Timing of attachment to wintering site as revealed by experimental displacements of Dunlins (Calidris alpina)

Citation
N. Baccetti et al., Timing of attachment to wintering site as revealed by experimental displacements of Dunlins (Calidris alpina), J ORNITHOL, 140(3), 1999, pp. 309-317
Citations number
37
Language
INGLESE
art.tipo
Article
Categorie Soggetti
Animal Sciences
Journal title
JOURNAL FUR ORNITHOLOGIE
ISSN journal
0021-8375 → ACNP
Volume
140
Issue
3
Year of publication
1999
Pages
309 - 317
Database
ISI
SICI code
0021-8375(199907)140:3<309:TOATWS>2.0.ZU;2-V
Abstract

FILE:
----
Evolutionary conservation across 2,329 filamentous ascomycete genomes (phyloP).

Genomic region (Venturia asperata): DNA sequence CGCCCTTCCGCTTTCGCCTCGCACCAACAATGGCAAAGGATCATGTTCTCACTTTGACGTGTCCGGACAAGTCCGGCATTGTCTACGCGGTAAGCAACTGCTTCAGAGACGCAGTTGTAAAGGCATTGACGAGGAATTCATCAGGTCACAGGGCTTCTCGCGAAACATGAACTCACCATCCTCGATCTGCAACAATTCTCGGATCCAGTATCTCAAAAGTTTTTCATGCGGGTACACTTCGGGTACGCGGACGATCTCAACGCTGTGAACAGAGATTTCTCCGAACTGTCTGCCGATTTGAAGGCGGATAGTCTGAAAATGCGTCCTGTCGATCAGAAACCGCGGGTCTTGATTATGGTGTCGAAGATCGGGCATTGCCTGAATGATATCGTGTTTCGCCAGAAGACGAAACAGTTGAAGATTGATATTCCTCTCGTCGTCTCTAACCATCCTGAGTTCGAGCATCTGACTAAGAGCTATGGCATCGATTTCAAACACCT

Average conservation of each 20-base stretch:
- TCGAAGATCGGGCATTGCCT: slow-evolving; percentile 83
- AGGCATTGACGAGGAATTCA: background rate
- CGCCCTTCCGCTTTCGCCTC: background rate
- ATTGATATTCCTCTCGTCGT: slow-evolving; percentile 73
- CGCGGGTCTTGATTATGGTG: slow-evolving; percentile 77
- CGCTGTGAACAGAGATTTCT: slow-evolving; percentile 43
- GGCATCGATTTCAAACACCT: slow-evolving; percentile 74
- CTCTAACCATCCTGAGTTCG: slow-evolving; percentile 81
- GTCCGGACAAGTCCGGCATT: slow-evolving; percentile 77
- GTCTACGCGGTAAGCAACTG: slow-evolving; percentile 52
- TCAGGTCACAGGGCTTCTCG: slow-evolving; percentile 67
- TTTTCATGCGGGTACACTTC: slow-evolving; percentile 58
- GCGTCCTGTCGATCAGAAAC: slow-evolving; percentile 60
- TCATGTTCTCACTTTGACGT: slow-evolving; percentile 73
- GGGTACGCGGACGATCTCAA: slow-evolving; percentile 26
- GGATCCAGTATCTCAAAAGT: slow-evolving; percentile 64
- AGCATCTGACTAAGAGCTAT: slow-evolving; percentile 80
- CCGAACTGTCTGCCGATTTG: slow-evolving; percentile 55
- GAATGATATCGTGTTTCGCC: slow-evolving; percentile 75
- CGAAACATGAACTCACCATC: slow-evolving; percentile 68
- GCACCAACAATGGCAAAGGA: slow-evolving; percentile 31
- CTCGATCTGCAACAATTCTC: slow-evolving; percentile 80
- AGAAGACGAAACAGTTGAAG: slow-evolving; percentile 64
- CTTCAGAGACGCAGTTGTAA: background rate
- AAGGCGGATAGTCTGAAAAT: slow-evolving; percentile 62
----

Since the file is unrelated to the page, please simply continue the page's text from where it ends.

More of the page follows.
Two groups of adult and two groups of juvenile colour-marked Dunlins (Calid ris alpina) were moved from their wintering site in four successive years, in order to assess the existence of time- and age-dependent differences in homing behaviour and, in particular, to determine when attachment to winter ing grounds is achieved by juveniles. Each group was released on different dates at the beginning of the wintering season 133 km to the south of the c apture site. We expected that the behaviour of adults would not vary accord ing to date, whereas that of juveniles would. In ail four experiments the m ajority of birds left the release site. Juveniles displaced early in the se ason (5 Nov.) remained at the release site in higher numbers (34% vs 0-14%) and homed to a lesser extent (20% vs 57-62%) than juveniles displaced late in the season (13 Dec.) and both adult groups. The final return rates of a dults displaced early and late in the season (8 and 24 Nov.) were Similar. Most birds that left the release site departed within 20 days of displaceme nt, whereas observations of colour-marked Dunlins at the capture site indic ated a more gradual pattern of return. The first homed birds were observed three days after release, but new birds continued arriving back at the rele ase site for at least 40 days longer. Most juvenile Dunlins seem to become attached to a wintering site during November. Recovery rates of displaced a nd non-displaced birds retrapped in following winters suggested that year-t o-year site fidelity is developed after a longer period.